Taking care of sick kids at summer camp
I love being a pediatrician. I get to practice medicine while spending the day with adorable, silly children. I help them feel better, watch them grow up and guide their parents through each stage of development.
But, once a year I give that all up in order to go into the mountains and volunteer as a camp doctor. Why, you may ask, would anyone choose to work during vacation time? Partly I do it for my children. I get to watch them make friends, conquer the ropes course, and dance on their chairs during mealtime. They gain independence and grow up just a little bit more each summer. The other reason that I do it is because it reminds me of how much I loved camp when I was growing up. Besides actually working, I get to go on hikes, enjoy the mountain air and catch up on my reading.
My main job though is to be the doctor. But let’s face it; camp medicine is not like real medicine. I go to work each day wearing shorts and a t-shirt. I have even taken care of campers while wearing a bathing suit and once while in my pajamas! Sometimes, my dog Luna comes with me to be my sidekick, helping homesick kids feel better in between chasing squirrels and lizards. During sick call, the majority of complaints that I hear are things normally fielded by mom and dad; tummy aches, sore throats and stuffy noses. Our hottest commodity from the med room is definitely cough drops. I also take out splinters, wrap sprained ankles and ice injuries. Sometimes I actually diagnose and treat strep throat, ear infections and sinus infections. The health center is also a place for exhausted and dehydrated campers to rest and get some Gatorade before rejoining their friends. We even keep kids over night that need to be isolated due to a contagious illness. Of course, it’s also a place to come and sit, get out of the heat, and gossip a little. By the end of the week, all 200 campers become my kids. I eat meals with them, watch them at their activities and fix what ails them.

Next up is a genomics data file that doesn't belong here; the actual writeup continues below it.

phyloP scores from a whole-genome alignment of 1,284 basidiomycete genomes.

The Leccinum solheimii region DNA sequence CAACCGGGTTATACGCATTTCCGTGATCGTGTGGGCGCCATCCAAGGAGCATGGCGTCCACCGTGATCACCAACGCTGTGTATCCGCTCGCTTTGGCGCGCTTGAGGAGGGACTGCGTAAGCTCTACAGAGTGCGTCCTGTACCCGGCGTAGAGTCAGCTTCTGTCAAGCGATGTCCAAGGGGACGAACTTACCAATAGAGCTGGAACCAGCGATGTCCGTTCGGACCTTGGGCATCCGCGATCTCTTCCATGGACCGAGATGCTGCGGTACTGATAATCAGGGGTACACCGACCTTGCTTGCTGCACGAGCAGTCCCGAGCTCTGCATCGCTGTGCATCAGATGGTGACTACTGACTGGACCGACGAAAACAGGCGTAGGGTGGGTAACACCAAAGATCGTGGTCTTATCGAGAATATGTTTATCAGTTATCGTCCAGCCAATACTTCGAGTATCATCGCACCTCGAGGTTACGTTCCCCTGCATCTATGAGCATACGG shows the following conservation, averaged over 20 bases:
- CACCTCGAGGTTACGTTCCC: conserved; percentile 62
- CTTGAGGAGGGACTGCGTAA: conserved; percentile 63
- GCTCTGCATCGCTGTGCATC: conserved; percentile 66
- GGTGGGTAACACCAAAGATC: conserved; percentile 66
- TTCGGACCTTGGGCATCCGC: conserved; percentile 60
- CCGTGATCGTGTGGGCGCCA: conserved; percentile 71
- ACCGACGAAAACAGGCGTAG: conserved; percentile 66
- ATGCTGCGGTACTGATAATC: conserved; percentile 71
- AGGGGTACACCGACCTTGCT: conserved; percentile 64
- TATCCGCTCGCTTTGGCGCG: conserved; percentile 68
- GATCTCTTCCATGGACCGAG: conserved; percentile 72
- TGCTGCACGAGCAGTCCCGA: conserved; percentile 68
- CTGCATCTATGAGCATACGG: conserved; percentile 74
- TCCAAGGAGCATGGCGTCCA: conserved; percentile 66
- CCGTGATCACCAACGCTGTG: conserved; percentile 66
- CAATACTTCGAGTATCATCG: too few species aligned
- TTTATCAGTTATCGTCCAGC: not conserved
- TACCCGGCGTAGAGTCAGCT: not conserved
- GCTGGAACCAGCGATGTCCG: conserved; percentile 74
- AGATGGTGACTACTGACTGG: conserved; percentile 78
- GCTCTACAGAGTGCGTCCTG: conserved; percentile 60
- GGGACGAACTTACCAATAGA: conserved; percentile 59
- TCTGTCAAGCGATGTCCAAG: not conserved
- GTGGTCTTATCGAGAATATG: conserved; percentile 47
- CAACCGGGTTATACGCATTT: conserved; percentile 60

So, if you send your kids to summer camp, don’t worry because Dr. Mom (or Dad) is there with them.
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